Thursday 11th August 2016
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Two of New Zealand's major banks have rewarded savers more than borrowers in the wake of the cut to the official cash rate by upping the interest rate for deposits while making more modest reductions to mortgage rates.
Governor Graeme Wheeler cut interest rates to a record low of 2 percent from 2.25 percent. He later told a briefing that the central bank "would like to see most of it passed on; It's up to the banks to work out what they want to do - lower lending rates or attract more deposits through higher deposit rates."
Westpac cut its floating mortgage rate by 10 basis points or 0.1 percent to 5.65 percent. The rate will be effective from the Aug. 12 for new lending and from Aug. 31 for existing borrowers. It has introduced a special six-month term deposit rate of 3.5 percent, a rise of 50 basis points or 0.5 percent.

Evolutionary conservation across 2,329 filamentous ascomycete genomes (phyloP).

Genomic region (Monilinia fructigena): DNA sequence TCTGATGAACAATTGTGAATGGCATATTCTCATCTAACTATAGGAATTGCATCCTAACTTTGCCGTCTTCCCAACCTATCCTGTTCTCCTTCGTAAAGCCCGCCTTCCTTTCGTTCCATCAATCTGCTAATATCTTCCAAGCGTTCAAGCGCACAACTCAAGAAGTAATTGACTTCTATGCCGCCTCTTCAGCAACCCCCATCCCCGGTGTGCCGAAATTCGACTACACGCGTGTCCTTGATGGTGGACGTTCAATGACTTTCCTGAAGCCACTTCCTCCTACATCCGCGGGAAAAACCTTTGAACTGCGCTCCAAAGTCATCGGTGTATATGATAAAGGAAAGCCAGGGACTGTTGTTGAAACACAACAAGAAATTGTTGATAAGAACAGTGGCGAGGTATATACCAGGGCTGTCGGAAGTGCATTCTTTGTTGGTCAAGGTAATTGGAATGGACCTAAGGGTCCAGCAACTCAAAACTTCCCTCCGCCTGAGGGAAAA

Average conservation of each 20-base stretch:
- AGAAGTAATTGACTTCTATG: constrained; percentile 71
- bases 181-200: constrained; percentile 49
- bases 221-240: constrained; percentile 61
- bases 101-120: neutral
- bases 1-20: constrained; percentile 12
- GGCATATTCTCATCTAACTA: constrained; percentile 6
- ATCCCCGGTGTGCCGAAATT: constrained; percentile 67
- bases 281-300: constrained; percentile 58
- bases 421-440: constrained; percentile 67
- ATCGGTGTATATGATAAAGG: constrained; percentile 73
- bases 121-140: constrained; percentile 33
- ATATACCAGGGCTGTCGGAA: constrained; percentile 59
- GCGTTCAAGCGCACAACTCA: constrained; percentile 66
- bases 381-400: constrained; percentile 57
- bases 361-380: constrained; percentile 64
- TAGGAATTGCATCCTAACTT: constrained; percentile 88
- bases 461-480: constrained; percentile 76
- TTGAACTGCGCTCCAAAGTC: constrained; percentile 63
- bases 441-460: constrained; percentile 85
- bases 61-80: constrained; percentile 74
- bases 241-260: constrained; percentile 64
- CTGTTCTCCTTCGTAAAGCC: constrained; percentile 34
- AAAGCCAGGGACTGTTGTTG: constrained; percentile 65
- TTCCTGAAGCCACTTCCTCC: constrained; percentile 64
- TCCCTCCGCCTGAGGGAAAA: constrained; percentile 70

Earlier ANZ Bank New Zealand, the country's biggest lender, cut its floating mortgage rate by 5 basis points. Rates for commercial, agri and business lending were reduced 15 basis points, while at the same time it lifted some term deposits 30 basis points.
State-owned Kiwibank has moved to pass the rate cut on to borrowers to a greater extent. It has reduced its home loan variable rate by 0.2 percent to 5.25%, while its offset rate will fall by 0.25 percent to 5.25 percent and its revolving home loan rate by 0.2 percent to 5.3 percent. The rates will be effective from Aug. 15 for new customers and from Aug. 29 for existing borrowers.
Bank of New Zealand and ASB Bank have yet to respond to the cut to the official cash rate.
New Zealand's banks have raised deposit rates to try to secure greater domestic funding for the loans they issue, rather than borrow the money abroad, where the cost is more volatile and can be driven up by instability from events like Britain's vote to leave the European Union.
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